In essence, you put some liquid in a custom dropper, use a custom nasal swab to swab the inside of both nostrils (uncomfortable but not painful), and then screw the swab into the dropper. Next comes the Analyzer, which you pair to your iPhone using Bluetooth by holding down a button on one end. Then you carefully squeeze five drops from the dropper—which has internally mixed with the swab—into a hole on the other side of the Analyzer. Let the app work for 15 minutes without interruption for your result.
My test was negative, thank goodness, and two days later, I felt fine.
Pros of the Ellume test include:
- Relatively low cost at about $40
- Wide US availability through CVS and online ordering (BinaxNOW is also available at Walgreens)
- Claimed accuracy rates over 90% for both positive and negative samples, and for symptomatic and asymptomatic individuals
- Analyzer checks for other proteins as a verification that you swabbed sufficiently
- Results come back in 15 minutes; the entire process takes about 45 minutes
- Only one test required (BinaxNOW requires two, 36 hours apart, for maximum accuracy)
- The emailed test result may be useful as proof of a negative test (BinaxNOW essentially works on the honor system)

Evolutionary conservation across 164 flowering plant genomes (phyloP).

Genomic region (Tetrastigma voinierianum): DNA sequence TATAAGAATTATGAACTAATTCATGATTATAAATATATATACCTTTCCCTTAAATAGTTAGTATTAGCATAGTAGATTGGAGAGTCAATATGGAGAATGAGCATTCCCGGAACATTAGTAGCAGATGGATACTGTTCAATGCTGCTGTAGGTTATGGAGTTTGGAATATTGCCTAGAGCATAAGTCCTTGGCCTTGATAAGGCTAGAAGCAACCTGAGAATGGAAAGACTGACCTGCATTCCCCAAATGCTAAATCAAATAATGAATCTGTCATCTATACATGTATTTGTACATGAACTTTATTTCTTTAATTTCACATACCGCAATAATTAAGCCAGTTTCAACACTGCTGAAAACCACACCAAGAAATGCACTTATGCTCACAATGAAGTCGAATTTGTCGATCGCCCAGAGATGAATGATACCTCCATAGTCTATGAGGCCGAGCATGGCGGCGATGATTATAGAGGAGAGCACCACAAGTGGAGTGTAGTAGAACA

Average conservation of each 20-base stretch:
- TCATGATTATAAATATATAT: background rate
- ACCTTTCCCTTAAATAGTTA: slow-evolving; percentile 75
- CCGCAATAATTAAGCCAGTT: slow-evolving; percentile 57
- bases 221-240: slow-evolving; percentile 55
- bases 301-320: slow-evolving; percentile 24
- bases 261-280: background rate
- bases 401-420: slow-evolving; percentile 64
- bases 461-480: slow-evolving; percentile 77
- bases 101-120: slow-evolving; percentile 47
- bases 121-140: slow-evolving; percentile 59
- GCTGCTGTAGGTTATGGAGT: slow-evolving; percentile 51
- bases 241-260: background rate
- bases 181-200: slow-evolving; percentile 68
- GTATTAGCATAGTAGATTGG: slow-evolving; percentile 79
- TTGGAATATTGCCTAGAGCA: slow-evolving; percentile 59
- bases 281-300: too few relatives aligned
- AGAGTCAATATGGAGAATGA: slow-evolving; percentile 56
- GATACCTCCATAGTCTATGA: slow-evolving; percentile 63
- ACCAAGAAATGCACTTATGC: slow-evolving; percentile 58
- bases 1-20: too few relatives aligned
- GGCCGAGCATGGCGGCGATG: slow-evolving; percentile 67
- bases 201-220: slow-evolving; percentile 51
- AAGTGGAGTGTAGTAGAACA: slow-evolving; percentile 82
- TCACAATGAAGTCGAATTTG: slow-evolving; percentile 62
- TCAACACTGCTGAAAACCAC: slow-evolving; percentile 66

There are cons as well:
- Nearly twice as expensive as the BinaxNOW test, which is about $25
- Heavy on materials and packaging for a single-use test (the Analyzer refuses to work even a second time)
- Requires downloading an app and providing some personal information
- Precision required in the testing process
- Numerous requirements for test accuracy (temperature range, no direct sunlight, no other tests taking place nearby, and more)
- Closing the app during the process ruins the test and requires a new kit
Given that breakthrough infections are happening, particularly with the Delta variant, I think there will be a role for at-home rapid testing for some time yet. It’s not that breakthrough infections are likely, but we’ve spent so much time worrying about COVID-19 for the past 15 months that any viral infection with similar symptoms will immediately cause concern. Given that the gold-standard PCR tests take a day or two to return results (and may require self-quarantining in the meantime), I plan to keep an Ellume test handy, just for peace of mind.